A couple have been sentenced for selling "useless" devices to police and security services around the world which they claimed could locate bombs and missing people.

Sam Tree and his wife Joan were convicted of fraud after claiming the homemade "substance detectors" could detect drugs, explosives and people despite being nothing more than plastic boxes with a handle and antennae.

Sam Tree, from Dunstable, also claimed the dud devices could help track down Madeleine McCann.

The "Alpha 6" detectors, which were created in the shed of the Trees' Bedfordshire home, were sold on to third parties. It is believed the couple made as much as £80m from the scam.

Police said the devices were distributed to countries such as Thailand, Mexico and Egypt and the fraudulent bomb detectors may have been responsible for a number of people's deaths.

Sam Tree was sentenced to three-and-a half years in jail after being found guilty of making an article for use in a fraud between January 2007 and July 2012.

fake bomb
The \"Alpha 6\" detectors were nothing more than plastic boxes with a handle and antennae. City of London Police

His wife was given a two-year suspended prison term and was ordered to carry out 300 hours unpaid work after being convicted of the same offence.

Upon sentencing at the Old Bailey, Judge Richard Marks QC told the pair: "The aerial would point to the vicinity or direction of the objects or person being looked at. One only has to look at the facts to see this as a bizarre and fantastic proposition as to be almost akin to something out of Alice in Wonderland."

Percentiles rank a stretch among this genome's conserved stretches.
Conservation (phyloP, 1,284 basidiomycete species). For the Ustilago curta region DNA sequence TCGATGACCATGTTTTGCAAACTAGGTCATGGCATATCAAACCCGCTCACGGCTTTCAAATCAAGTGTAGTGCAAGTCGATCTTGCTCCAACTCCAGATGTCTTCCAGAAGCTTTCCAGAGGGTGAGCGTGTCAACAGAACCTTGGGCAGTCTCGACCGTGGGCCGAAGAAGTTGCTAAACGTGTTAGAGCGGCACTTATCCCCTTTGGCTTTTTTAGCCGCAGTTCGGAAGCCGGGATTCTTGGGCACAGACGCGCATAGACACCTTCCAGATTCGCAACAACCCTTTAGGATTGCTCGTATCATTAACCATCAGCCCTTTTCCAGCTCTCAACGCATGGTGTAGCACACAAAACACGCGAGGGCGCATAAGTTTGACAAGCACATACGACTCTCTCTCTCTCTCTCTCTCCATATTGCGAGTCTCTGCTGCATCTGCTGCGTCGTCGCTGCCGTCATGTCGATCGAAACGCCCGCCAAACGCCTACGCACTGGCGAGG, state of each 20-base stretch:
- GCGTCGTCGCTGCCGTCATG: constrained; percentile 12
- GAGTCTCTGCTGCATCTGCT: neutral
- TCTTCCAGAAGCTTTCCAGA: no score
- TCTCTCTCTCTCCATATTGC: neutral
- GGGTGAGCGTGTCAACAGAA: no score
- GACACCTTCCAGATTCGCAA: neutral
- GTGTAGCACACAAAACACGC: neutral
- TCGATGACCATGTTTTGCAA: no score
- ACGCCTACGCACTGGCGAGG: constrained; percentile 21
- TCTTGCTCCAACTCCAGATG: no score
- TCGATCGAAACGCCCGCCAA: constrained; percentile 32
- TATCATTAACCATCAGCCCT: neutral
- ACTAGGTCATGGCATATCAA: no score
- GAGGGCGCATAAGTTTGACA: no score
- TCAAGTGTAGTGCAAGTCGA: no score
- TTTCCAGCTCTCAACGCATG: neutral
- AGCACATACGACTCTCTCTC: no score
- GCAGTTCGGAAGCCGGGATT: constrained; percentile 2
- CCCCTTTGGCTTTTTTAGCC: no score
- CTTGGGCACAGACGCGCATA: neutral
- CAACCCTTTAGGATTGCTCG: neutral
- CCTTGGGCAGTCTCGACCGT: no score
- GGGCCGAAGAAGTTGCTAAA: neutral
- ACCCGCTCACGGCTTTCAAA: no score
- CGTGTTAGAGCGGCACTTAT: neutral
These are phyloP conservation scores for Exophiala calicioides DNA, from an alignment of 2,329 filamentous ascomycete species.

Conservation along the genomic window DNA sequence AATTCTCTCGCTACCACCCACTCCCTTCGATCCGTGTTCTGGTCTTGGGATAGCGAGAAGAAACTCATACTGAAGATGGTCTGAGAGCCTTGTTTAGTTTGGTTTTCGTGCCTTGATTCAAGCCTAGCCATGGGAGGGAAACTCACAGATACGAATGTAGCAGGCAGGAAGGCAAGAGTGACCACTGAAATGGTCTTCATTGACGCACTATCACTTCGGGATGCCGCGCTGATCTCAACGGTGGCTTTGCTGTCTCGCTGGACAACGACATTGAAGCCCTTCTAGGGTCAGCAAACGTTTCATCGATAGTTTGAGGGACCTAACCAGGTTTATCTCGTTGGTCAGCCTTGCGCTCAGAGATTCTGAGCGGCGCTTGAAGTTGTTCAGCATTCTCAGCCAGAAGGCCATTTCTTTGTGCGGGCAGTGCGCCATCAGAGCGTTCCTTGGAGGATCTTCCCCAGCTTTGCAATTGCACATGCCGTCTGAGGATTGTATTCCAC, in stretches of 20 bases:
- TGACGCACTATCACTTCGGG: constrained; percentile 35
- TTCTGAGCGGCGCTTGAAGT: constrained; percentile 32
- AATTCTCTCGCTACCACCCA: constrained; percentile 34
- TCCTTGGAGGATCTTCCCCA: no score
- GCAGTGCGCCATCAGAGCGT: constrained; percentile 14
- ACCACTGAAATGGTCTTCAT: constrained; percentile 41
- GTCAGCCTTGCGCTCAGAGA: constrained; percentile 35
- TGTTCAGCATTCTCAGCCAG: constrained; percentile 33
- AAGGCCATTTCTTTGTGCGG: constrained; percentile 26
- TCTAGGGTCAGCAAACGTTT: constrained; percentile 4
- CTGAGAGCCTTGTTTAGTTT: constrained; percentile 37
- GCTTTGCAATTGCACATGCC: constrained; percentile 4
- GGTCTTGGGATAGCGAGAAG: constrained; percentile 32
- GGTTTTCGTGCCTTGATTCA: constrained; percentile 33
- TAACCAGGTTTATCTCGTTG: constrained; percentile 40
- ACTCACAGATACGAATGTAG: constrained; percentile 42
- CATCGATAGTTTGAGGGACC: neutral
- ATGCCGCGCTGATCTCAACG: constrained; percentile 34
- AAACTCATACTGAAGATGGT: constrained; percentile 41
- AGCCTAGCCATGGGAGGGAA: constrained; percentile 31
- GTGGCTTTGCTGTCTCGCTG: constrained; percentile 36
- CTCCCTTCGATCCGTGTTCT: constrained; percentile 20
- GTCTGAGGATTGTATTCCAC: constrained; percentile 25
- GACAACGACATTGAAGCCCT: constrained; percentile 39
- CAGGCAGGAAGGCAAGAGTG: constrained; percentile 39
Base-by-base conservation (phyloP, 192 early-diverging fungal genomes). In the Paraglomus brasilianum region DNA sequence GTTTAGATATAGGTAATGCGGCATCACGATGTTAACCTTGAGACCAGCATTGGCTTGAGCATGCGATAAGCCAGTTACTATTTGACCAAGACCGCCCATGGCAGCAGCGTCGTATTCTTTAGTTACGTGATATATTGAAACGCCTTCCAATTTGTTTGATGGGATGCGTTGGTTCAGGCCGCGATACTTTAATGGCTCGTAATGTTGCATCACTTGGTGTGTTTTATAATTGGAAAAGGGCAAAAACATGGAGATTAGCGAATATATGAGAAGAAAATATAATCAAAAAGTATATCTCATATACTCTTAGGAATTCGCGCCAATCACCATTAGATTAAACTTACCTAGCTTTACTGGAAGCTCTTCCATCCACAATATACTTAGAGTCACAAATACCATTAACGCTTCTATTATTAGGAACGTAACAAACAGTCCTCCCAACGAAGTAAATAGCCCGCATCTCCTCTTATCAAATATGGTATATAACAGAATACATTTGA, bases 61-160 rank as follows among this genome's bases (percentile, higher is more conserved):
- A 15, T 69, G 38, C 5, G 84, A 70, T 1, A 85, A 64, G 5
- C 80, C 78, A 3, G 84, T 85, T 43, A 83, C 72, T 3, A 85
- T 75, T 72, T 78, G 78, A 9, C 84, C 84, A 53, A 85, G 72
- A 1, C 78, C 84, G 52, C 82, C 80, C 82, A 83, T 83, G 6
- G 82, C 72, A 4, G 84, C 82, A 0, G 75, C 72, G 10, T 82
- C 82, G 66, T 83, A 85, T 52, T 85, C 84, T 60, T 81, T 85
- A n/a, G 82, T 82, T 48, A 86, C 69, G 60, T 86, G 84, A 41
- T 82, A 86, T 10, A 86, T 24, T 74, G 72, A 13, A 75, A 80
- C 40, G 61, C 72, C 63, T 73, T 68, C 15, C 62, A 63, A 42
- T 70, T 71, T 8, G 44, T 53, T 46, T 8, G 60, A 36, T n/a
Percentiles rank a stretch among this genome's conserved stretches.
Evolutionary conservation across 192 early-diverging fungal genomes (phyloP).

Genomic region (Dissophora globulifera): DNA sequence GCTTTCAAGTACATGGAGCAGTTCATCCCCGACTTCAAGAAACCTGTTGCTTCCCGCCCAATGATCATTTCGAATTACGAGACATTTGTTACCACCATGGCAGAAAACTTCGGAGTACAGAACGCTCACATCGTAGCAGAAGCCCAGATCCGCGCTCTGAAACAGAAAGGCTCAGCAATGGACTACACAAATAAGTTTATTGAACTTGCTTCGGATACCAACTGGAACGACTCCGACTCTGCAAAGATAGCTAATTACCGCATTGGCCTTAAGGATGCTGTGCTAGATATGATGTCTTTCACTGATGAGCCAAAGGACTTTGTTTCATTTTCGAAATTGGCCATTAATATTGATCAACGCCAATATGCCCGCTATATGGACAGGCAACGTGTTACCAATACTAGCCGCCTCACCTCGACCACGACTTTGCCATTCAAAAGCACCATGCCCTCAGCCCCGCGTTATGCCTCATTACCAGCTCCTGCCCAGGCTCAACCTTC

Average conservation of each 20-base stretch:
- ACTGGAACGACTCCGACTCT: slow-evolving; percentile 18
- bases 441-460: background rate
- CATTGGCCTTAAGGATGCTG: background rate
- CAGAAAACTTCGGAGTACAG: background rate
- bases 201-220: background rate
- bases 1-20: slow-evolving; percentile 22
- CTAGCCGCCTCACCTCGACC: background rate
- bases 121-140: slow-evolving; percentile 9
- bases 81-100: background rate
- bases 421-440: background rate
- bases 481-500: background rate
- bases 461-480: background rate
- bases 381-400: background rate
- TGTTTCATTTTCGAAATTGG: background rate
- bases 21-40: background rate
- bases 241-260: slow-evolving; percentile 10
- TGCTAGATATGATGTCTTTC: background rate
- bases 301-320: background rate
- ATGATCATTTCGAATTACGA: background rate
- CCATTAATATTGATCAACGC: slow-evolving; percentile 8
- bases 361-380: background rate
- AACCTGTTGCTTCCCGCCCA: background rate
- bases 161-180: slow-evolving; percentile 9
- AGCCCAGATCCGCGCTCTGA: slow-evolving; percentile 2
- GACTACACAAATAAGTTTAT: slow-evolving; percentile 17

Detective Constable Joanne Law, who led the investigation for the City of London Police's Overseas Anti-Corruption Unit, said the couple were driven by "personal greed".

She added: "The devices cost the couple only a few quid to make but were being sold on by agents for prices ranging from several thousand to half a million pounds, despite the fact they were nothing more than plastic boxes with a handle and antennae.

"The sentencing of the Trees is the concluding act in a highly complex investigation into a global criminal network, which over a 10-year period turned-over up to £80m. Thousands of false substance detectors were produced and sold putting both the users and the people they were bought to protect in grave danger.

"The demise of these individuals sends a strong warning to anyone else who believes they can make criminal capital abroad while trading off the good name of British business."​

The sentence arrived more than a year after businessmen Gary Bolton was jailed for seven years for selling fake bomb detectors to countries such as Hong Kong and Saudi Arabia, pulling in more than £45m while doing so.

The so-called "GT200" device, also known as the Mole, turned out to be nothing more than antennae glued onto an empty box.

Bolton had worked with the Trees after being hired by the couple after meeting at an arms conference.​